Cossacks: European Wars was notable as a real-time strategy game for not really being about the warrior horsemen of its title. Instead, it took 17th and 18th century warfare as its theme, pitching a variety of nicely balanced foot and horse units against each other in their correct historical context. If the Thirty Years War, English Civil War and Seven Years War were your thing, you could have a pretty good fight.
The theme continues in the same strong vein with Cossacks: The Art of War, an expansion that requires the original game. It adds 30 missions across five campaigns, which see you campaigning on behalf of the Elector of Saxony and Frederick the Great among others. The missions often sideline the game’s overblown resource management system, focusing instead on military aspects. Unfortunately, missions can involve rather linear paths to completion and completing them boils down to a matter of persistence. However, if you found the originals tough going, the new ability to change the difficulty level will be welcome.
Typically for an expansion pack, The Art of War adds more units and nations. Bavaria and Denmark join the line-up, each with their own architectural styles and single unique unit. As veterans might expect, ships feature heavily, with six more available for the fleets: a massive 18th century ship of the line, 18th century frigate, ketch, cutter, Turkish yacht and galleass. Two units unique to the Prussian army join the land forces: an 18th century infantryman and the Prussian Hussar.
The six historical battles added to the line-up include Dunbar, Hohenfriedberg, Marston Moor, Mook, Newport, Riminik, emracing the English Civil War, Austrian War of Succession, the Dutch Revolution and the Russo-Turkish War.
Extra units – there was hardly ever a shortage of variety in European Wars – however, and maps that are four times larger than in the original are only superficial attractions. Changes to gameplay are more important. Here, The Art of War makes some bizarre choices. Artillery, for example, can now attack the ground, but seemingly only in random map and multiplayer modes. In the campaigns, the function is just not there. To add a function that has long been available in other games in the genre, but execute it across only part of the game is plain daft. Artillery still shells its own forces too, a quirk that games such as Age of Empires II at least recognised as annoying and fixed. One attraction of Cossacks is the vast number of troops that can be in play. Unlike Sudden Strike, which is completely governed by mob rule, Cossacks added considerable to period feel by allowing formations. They were still tricky to handle in any quantity, but they looked and felt right. The Art of War adds the ability to group formations, allowing great wodges of troops to be sent to war in a more controlled fashion. Yet it does nothing to fix the limitation that formations require specific numbers of men to create rather than doing the sensible military thing of forming the available men into a formation, having it break down only when insufficient men remain to maintain it. The result is simply that formations, while an excellent idea especially because they bring the vulnerability of flanks into play, get ignored, and games break down into mob rule unless you are extremely patient. With the poor pathfinding round linear obstructions such as palings and through gates, unit handling can still be frustrating.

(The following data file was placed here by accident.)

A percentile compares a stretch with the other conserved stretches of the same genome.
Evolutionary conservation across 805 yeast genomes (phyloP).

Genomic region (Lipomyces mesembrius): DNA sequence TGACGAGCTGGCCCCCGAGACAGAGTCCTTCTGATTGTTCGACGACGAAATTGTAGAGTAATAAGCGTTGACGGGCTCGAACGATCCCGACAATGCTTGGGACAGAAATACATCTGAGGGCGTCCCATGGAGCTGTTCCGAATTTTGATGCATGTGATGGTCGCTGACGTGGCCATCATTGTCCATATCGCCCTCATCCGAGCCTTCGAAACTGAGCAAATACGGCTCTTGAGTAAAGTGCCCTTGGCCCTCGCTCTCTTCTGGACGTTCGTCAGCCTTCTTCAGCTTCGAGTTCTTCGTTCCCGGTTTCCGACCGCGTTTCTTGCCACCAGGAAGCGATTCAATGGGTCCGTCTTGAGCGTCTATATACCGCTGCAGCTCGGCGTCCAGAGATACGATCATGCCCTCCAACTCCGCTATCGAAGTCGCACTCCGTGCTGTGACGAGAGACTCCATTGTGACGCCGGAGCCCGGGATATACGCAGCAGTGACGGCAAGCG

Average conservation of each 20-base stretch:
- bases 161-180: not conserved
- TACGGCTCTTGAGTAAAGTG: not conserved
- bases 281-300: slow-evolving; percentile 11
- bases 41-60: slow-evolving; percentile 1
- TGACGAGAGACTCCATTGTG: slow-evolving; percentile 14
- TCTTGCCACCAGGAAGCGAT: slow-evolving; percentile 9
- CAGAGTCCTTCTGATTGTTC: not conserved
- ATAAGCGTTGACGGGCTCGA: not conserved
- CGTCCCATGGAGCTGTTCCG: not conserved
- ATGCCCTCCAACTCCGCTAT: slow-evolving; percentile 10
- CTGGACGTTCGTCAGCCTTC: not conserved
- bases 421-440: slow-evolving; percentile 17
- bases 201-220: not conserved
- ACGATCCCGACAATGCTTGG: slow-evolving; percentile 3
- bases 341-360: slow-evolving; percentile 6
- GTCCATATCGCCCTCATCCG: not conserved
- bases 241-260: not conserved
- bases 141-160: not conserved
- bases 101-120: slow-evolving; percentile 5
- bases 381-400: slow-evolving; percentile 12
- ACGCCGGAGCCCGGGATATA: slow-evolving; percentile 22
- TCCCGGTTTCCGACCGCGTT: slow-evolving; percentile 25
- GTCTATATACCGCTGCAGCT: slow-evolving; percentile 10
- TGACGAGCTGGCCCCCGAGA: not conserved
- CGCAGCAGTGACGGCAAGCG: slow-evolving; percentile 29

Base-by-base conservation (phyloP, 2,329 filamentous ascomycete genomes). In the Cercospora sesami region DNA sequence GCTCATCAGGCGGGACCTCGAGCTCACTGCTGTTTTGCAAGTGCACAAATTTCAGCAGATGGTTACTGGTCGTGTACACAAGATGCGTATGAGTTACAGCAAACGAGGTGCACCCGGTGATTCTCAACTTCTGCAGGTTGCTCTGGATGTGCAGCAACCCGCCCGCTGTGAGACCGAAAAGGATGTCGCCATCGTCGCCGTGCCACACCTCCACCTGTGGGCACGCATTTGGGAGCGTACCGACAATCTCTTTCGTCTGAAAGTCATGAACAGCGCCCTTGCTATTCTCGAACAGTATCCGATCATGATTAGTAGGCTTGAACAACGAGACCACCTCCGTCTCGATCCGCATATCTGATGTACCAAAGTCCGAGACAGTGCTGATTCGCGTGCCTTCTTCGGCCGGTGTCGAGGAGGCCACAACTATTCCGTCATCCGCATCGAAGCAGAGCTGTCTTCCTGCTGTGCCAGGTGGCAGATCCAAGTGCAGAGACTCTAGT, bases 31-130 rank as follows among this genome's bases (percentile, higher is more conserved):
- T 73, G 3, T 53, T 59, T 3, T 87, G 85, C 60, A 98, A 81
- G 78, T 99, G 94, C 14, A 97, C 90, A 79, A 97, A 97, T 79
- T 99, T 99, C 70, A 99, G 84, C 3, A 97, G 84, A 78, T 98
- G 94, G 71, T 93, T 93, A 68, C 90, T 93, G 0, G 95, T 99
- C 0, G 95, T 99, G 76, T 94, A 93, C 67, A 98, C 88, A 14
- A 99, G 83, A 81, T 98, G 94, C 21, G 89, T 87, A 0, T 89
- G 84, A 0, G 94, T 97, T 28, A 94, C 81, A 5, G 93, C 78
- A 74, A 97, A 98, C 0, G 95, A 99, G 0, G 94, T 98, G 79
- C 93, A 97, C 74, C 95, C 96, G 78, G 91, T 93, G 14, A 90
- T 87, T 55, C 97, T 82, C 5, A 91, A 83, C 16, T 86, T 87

In short, the single-player game hasn’t really been improved by The Art of War. The extra campaigns, six single-player missions and extra historical battles add variety and extend playing time, and will be welcomed by anyone who enjoyed this aspect of the original, but they don’t make up for the oddities of gameplay. Some gamers will still find the lack of pace and urgency, plus the more considered style of play just too slow.
The multiplayer game, however, is gains some useful features, which GameSpot has naturally been unable to test prior to the general release of the game. One of the key features is the introduction of a global ranking system for players, that depending on how well you do will earn you new titles and elements to your coat of arms, whose embellishment reflects your glory. The system uses both political and military performance as a guide.
Options in multiplay now include the ability to play jointly with the computer AI, to form strategic alliances, and for the host to remove any player from the game. But as with all these enhancements, you have to ask how many of them could simply have been patched in.
Elements of Cossacks: The Art of War make it very different from run of the mill real-time strategy games, though the appeal of some of its features and the period itself is rather specialised. Too few changes to gameplay, however, have been made to give the game more widespread appeal. If you liked the original, then you’ll find plenty more of the same here.
INFORMATION ABOUT THIS CONTENT:
Date of publish: 04.02.2002
Author: Ian Marsh
Language of publish: english